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“Takahata Isao” exhibition Tokyo 2019

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  • Takahata Isao: A Legend in Japanese Animation
    高畑勲展─日本のアニメーションに遺したもの

    2 July – 6 October 2019
    The National Museum of Modern Art, Tokyo

     
    This exhibition will be the first retrospective dedicated to Takahata Isao (1935-2018, Takahata is his family name*), Japan’s leading animation director.

    The best known works that Takahata directed include: the Japanese television series “Heidi, Girl of the Alps” and “Anne of Green Gables”; “Chie the Brat”; and the Studio Ghibli films “Grave of the Fireflies” and “The Tale of the Princess Kaguya”.

    Presenting precious objects, including Takahata’s production notes and storyboards, the show will shed light on the way how he pioneered a style of Japanese animation and also the collaborative efforts he made with Miyazaki Hayao and others.

    *In this article, we put the family name first, followed by the given name.


    Highlights of the “Takahata Isao” exhibition

    ◆ A passion for animated films

    Since 1959, he worked as a director at Toei Motion Pictures (now Toei Animation). He directed his first animation film “The Great Adventure of Horus, Prince of the Sun (1968).


    ◆ A new style of expression

    He left Toei Animation and opened a new front of expression in the TV series in the 70s, such as: “Heidi, Girl of the Alps” (1974), “3000 Leagues in Search of Mother” (1976) and “Anne of Green Gables” (1979).

    The storyboards and other objects on display will also highlight his teamwlrk with Miyazaki Hayao, Kotabe Yoichi and other creators.

     
    高畑勲展 東京国立近代美術館
    Heidi, Girl of the Alps
    「アルプスの少女ハイジ」絵コンテ
    ©ZUIYO 「アルプスの少女ハイジ」公式ホームページ http://www.heidi.ne.jp/

    高畑勲展 東京国立近代美術館
    Heidi, Girl of the Alps
    「アルプスの少女ハイジ」オープニング原画(作画監督修正)
    ©ZUIYO 「アルプスの少女ハイジ」公式ホームページ http://www.heidi.ne.jp/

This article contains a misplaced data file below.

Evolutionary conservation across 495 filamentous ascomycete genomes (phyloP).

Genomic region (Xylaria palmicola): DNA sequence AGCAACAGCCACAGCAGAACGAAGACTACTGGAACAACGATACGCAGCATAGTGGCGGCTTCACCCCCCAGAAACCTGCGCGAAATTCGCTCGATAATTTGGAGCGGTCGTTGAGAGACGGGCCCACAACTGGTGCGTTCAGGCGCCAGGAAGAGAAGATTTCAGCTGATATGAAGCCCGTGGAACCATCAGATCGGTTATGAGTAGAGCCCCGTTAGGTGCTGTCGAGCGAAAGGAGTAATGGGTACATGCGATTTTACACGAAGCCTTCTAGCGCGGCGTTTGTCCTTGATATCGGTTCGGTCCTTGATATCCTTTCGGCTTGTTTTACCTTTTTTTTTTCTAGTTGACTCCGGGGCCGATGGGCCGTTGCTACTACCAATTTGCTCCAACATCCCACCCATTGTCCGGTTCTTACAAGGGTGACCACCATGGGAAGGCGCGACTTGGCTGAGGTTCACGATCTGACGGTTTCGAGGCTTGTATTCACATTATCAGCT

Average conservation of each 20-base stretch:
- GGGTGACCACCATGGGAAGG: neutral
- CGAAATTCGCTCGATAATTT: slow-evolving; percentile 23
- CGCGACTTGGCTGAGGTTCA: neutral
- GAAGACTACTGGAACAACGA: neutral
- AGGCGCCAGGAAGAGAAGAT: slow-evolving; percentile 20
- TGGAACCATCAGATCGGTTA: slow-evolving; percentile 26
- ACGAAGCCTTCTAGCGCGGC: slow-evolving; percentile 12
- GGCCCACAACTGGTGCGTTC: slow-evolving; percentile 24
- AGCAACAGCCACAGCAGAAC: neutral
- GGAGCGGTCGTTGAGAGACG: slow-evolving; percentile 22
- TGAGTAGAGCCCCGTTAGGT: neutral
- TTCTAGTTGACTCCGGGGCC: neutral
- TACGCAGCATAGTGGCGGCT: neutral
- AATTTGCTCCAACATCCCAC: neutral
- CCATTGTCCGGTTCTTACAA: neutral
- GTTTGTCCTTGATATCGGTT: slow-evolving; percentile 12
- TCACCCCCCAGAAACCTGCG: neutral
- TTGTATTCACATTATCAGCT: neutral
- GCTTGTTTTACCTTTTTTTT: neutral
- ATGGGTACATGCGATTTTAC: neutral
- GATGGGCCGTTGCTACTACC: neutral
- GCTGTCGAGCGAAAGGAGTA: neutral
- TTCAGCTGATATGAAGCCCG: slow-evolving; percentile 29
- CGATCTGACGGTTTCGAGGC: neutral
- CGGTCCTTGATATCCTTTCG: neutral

◆ Studio Ghibli and a look into Japanese culture

    Since the movies “Chie the Brat” (1981) and “Gauche the Cellist” (1982), Takahata worked on stories set in Japan.

    In 1985, together with Miyazaki Hayao and Suzuki Toshio, he co-founded Studio Ghibli, from where he brought to the world: “Grave of the Fireflies” (1988), “Only Yesterday” (1991) and “Pom Poko” (1994).

    For these works Takahata spun a narrative thread that runs through today from the Second-World-War and the post-war period, with a motif of “satoyama” or a village’s managed woodland.

     
    高畑勲展 東京国立近代美術館
    Pom Poko
    「平成狸合戦ぽんぽこ」イメージボード © 1994 畑事務所・Studio Ghibli・NH

    高畑勲展 東京国立近代美術館
    Pom Poko
    「平成狸合戦ぽんぽこ」レイアウト画 © 1994 畑事務所・Studio Ghibli・NH

    高畑勲展 東京国立近代美術館
    Pom Poko
    「平成狸合戦ぽんぽこ」セル付き背景画 © 1994 畑事務所・Studio Ghibli・NH


    ◆ Further creative endeavours

    In the 90’s, Takahata explored visual expressions in the Japanese traditional art through old picture scrolls. He produced a new artistic style whereby characters blend seamlessly into the background: “My Neighbors the Yamadas” (1999) and “The Tale of the Princess Kaguya” (2013).

     

    高畑勲展 東京国立近代美術館

* The above is the information known at the time of publication and subject to change without prior notice.

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